But as you get closer to the MCG the atmosphere tightens. The large, grey stadium is surrounded by a litany of statues forbidding in size; the statues encircle the main entrance, upright along tourist trails named “Avenue of Legends” and “Parade of Champions”. Famous sports stars — from Jim Stynes, Ron Barassi, Don Bradman and the regularly disgraced Shane Warne — gaze down at you. Among these champions, there are no black players commemorated in glimmering bronze.

The AFL is full of Aboriginal stars — Cyril “Junior Boy” Rioli, Nathan Lovett-Murray, Gavin Wanganeen, Buddy Franklin, Andrew Lovett and more. But as their striking athleticism radiates, racism follows.

St Kilda star Nicky Winmar lifted his shirt to the crowd in 1994, brazenly pointing to his black skin amidst the glaring racism hurled at him from the Collingwood fans. And in 2013, a 13-year-old girl hissed as Adam Goodes took to the ground, calling him an ape. Tensions flared as some Australians dismissed the girl’s comments as childish banter and TV commentator Eddie McGuire exposed his own racist tendencies by suggesting Adam Goodes promote the musical King Kong. Their actions generated significant media but resulted in little punishment, and Adam retired not long after, leaving fans to wonder if his career was cut short by these words and the booing that plagued his final season.

Yet every year the AFL hosts an Indigenous Round, where the surrounding parks teem with people carrying Aboriginal flags and posters of their favourite black footy stars. Dreamtime at the ’G — the annual match between Essendon and Richmond — sees the stadium erupt with vivid red and yellow lights as the Koori mob dances for the crowd, and a traditional welcome to country by Aunty Di or Aunty Caroline precedes the game.

The Indigenous Round honours Aboriginal players past, present and future. It’s an important gesture, born from difficult beginnings. Dreamtime at the ’G began after former Essendon legend Michael Long walked from his home in Melbourne all the way to Parliament House, 642 kilometres away, in 2004.

What became known as “The Long Walk” grew out of Long’s frustration and determination to get Aboriginal rights back on the political agenda. To honour his work, people gather at Birrarung Marr annually and walk to the ‘G during the Indigenous Round. Crowds of people from all walks of life merge, with mob at the front hoisting an array of banners, vibrantly celebrating culture in this urbanised environment.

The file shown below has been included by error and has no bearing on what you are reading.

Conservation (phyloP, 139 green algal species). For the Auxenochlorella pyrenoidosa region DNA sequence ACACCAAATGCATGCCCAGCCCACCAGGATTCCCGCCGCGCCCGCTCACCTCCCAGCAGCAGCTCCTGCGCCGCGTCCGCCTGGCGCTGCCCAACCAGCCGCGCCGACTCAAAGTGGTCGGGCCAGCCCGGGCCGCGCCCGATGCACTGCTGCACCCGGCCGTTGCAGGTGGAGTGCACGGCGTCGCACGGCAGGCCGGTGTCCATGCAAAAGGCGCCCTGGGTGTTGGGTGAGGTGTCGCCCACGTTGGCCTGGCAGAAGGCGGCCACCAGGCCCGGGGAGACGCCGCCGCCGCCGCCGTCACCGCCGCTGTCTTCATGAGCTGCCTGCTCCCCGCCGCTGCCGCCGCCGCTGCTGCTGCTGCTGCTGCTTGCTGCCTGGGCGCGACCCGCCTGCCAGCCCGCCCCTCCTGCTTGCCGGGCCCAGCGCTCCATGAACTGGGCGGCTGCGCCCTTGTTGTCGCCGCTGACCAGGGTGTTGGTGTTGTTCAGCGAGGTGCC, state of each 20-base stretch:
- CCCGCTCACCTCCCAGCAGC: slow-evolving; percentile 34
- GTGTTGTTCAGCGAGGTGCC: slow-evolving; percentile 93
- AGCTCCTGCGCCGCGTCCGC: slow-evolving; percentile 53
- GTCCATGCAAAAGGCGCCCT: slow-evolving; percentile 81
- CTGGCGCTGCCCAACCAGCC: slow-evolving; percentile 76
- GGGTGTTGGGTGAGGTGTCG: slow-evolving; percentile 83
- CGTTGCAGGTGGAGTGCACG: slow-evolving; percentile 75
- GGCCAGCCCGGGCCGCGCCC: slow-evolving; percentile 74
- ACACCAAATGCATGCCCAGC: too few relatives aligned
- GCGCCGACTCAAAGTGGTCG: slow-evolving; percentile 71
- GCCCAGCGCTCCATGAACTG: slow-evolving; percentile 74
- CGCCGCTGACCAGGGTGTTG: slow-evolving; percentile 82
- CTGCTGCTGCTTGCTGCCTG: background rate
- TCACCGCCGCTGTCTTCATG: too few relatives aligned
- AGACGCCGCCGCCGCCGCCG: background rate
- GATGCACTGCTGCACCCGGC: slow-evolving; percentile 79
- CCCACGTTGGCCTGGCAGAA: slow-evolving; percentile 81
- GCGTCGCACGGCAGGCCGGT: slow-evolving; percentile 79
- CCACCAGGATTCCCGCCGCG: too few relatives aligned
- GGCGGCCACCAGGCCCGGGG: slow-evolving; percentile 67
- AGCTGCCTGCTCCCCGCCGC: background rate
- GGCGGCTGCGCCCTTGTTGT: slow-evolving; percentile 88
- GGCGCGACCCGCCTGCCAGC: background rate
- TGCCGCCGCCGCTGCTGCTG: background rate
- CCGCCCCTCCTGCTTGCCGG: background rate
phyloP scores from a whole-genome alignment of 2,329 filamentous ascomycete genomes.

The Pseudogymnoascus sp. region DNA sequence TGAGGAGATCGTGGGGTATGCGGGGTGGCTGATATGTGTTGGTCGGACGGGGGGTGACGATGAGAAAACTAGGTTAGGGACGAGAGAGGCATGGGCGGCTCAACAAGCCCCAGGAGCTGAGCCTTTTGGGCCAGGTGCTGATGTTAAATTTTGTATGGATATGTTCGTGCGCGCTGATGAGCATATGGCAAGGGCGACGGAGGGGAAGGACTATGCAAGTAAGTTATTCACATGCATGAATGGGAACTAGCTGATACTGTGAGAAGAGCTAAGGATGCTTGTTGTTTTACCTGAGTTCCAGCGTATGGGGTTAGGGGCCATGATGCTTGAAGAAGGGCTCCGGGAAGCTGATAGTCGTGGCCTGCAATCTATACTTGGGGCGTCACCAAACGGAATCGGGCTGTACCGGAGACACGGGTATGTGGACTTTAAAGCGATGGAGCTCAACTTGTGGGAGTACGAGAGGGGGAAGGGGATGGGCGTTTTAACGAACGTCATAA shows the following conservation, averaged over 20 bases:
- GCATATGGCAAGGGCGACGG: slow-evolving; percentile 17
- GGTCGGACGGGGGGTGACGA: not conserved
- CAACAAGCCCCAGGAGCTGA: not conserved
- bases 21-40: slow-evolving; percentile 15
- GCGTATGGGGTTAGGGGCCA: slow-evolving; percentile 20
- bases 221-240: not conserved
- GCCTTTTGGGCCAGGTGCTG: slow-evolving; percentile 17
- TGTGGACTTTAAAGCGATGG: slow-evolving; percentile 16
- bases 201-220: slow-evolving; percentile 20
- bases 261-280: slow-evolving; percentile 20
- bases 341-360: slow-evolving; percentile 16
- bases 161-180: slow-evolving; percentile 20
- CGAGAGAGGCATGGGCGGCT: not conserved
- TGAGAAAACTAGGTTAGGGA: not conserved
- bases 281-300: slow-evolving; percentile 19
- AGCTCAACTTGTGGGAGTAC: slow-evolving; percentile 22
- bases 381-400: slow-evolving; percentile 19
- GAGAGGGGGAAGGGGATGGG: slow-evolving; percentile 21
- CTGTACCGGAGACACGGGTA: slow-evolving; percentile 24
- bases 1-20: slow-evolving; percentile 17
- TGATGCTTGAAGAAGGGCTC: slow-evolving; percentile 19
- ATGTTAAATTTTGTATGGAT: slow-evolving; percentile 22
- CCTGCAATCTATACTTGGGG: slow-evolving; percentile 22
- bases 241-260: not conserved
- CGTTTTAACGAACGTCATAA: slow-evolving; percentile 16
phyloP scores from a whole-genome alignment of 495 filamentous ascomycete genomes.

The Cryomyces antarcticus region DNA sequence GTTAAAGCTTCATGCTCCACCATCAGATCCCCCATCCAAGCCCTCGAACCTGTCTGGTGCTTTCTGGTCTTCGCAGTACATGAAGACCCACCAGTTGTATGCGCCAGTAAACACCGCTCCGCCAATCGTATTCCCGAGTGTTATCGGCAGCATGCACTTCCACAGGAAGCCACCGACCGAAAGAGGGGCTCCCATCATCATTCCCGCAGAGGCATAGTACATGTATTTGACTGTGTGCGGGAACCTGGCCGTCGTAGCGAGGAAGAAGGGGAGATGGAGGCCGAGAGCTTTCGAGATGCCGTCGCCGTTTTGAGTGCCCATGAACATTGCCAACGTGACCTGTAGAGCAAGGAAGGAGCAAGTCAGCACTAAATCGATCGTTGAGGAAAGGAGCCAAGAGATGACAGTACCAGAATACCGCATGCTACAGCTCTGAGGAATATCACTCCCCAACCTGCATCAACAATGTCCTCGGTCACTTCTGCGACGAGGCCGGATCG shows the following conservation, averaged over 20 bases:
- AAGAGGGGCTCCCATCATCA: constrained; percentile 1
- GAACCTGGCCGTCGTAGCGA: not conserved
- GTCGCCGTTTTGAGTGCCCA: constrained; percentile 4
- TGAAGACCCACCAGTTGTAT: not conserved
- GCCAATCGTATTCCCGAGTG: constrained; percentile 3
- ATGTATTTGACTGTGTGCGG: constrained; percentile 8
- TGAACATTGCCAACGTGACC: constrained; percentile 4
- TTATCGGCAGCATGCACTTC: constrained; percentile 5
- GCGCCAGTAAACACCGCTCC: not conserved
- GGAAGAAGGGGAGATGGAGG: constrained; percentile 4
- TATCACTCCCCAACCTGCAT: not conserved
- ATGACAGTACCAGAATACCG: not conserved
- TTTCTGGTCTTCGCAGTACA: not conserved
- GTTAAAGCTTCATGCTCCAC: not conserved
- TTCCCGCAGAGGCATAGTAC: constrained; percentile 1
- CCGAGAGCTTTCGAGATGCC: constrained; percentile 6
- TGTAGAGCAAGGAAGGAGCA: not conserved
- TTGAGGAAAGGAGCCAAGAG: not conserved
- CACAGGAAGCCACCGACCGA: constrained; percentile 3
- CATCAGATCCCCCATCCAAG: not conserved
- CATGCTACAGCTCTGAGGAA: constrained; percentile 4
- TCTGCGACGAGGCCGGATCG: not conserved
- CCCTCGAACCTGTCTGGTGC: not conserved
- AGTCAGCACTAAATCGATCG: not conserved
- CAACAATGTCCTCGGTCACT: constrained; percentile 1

While some may revel in the imagery of reconciliation, I also question its worth and meaning given we are the original inventors of the game: a sport that the Gunditjmara called marngrook — knowledge that is still contested, erased from public display.

Acknowledging the origins Australian rules football by calling it marngrook could offer hope, and would be representative of a range of strategies already being introduced by the sports industry. But symbolic gestures initiated by whites are common yet rarely transformative. As Wiradjuri author Jeanine Leane declares in her poem Whitefellas:

they like building things — Whitefellas!

And when they’ve built that

bridge, they should walk back over it to

make sure it’s solid — not just tell us that it is

because we’re over promises.

Conflict haunts the MCG. Moments like the AFL Indigenous Round create optimism, and Birrarung Marr gets us walking towards change, but real justice requires a radical shift — towards a future determined by mob.

This piece is republished with permission from Griffith Review 60: First Things First (Text), ed Julianne Schultz and Sandra Phillips.

Peter Fray